Stand-up meetings– daily, weekly, or non-existent?
Best practices from 1,000+ managers on how to share progress with your team as a leader.
It’s 9:24am on Monday during your weekly staff meeting or daily stand-up meeting, and someone says: “I had no idea we were working on that.”
“Wait, what? How is that possible?” you think to yourself. Oh, it’s more than possible. Not knowing what’s being worked on in a team is unfortunately a problem more common than we’d like to believe.
In fact, when we asked 1,745 people across 702 companies through Know Your Team, “Are there things you don’t know about the company that you feel you should know? 55% of people said, “Yes, there are things I don’t know about the company that I feel like I should know.”
This is disconcerting for a reason. Good work doesn’t happen if folks don’t know what’s being worked on. While we intuitively seem to know this, it’s fascinating to see the data that’s been collected around this: A 2006 study conducted by Abhishek Srivastava, Kathryn M. Bartol and Edwin A. Locke revealed that knowledge sharing in teams has led to enhanced performance. And, in our own survey we ran this past fall specifically on sharing information with 355 people, 70% of managers and employees believe sharing information strongly affects team performance.
Additionally, in a 2008 study run by Chuck Law and Eric Ngai demonstrated how, overall, “knowledge sharing practices contribute to cost reduction, responsiveness to customer needs, product and service offerings, business process improvements, and growth of market share.” And perhaps most stunningly, a 2015 Harvard Business Review article estimated that “companies in the Fortune 500 still lose a combined $31.5 billion per year from employees failing to share knowledge effectively.”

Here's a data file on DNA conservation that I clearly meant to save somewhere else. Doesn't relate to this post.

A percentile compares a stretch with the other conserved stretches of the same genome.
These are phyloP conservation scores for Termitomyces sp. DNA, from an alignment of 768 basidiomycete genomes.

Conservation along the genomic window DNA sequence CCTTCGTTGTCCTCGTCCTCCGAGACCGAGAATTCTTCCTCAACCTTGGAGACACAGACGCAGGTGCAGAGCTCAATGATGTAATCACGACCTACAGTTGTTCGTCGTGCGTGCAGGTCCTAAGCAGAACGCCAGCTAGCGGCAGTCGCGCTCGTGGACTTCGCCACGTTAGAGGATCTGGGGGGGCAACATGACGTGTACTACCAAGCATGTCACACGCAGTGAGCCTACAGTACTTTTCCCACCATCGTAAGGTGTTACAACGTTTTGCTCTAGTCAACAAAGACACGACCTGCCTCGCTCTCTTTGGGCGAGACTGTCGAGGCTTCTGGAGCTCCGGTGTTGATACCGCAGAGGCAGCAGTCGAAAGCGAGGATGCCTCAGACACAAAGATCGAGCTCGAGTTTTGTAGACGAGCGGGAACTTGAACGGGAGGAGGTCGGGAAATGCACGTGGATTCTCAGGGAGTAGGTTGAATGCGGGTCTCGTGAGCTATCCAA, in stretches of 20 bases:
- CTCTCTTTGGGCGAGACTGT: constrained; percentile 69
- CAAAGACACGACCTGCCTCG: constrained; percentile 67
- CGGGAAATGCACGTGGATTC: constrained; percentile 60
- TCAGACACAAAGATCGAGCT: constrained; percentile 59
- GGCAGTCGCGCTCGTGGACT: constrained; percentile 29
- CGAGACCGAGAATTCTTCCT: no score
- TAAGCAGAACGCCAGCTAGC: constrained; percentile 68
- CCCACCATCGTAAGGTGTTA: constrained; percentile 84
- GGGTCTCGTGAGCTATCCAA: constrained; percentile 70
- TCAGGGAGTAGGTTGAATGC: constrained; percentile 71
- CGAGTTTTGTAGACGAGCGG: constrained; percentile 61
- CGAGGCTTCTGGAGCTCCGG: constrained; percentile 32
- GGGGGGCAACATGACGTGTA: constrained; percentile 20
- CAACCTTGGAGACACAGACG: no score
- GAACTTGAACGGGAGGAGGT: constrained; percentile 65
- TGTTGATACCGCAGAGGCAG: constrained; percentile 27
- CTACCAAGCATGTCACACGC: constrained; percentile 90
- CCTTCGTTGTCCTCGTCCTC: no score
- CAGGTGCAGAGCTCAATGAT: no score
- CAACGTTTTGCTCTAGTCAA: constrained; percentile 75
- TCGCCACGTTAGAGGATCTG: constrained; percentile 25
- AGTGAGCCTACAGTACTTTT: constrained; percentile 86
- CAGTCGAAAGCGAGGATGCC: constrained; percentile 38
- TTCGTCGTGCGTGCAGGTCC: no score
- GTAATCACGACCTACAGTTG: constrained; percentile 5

As a result, the admittance of “I had no idea we were working on that” is rather ominous. You want to make sure your team knows what everyone is working on. Right away.
Should you hold weekly staff meetings? Daily stand-up meetings? No meetings at all? Here’s what we found most leaders tend to do when sharing progress with their team…
In the survey we ran this past fall, we found that most teams seem to hold meetings as the primary way that they share progress (45%). However, other teams forgo a meeting all together and just use a tool (29%), while others supplement the meeting with a tool or some sort of documentation, such as using an internal wiki or Google Docs (12%).
For the teams that do hold meetings to share progress, most do it in the form of a weekly staff meetings (65%). Some teams might even be holding these meetings once a day, as a daily stand-up meeting — but there caveats to consider.
Yes or no to daily stand-up meetings?
Here’s a summary of the different opinions exchanged, and what you should weigh if you’re thinking about holding daily stand-up meetings:
Work flow…or stoppage?
Daily stand-up meetings have the potential to break the work flow of employees. With the availability of tools, you often don’t need a meeting every single day that’s about sharing progress. If you are looking into holding daily stand-up meetings because your weekly staff meetings are taking too long, then perhaps that is symptomatic of a deeper issue: Your weekly staff meeting is too ambitious and has too many varied goals. Instead of resorting to daily stand-up meetings, potentially rethink the focus of your weekly staff meeting, and break out components into other meetings or other forms of communication.
What’s the “why”?
Meetings must have purpose. Ask yourself (and your team!) honestly: “What’s the real need that this meeting is trying to meet?” Is it about making team members aware of what is going on? Is it about the team being confused about what’s happening in other areas of the team or the organization? Or is there lack of understanding around the general team’s focus areas? The answers to these questions will help you determine what format is best to share progress, be it a daily-stand-up meeting, weekly staff meeting, software tool, or another mode of documentation.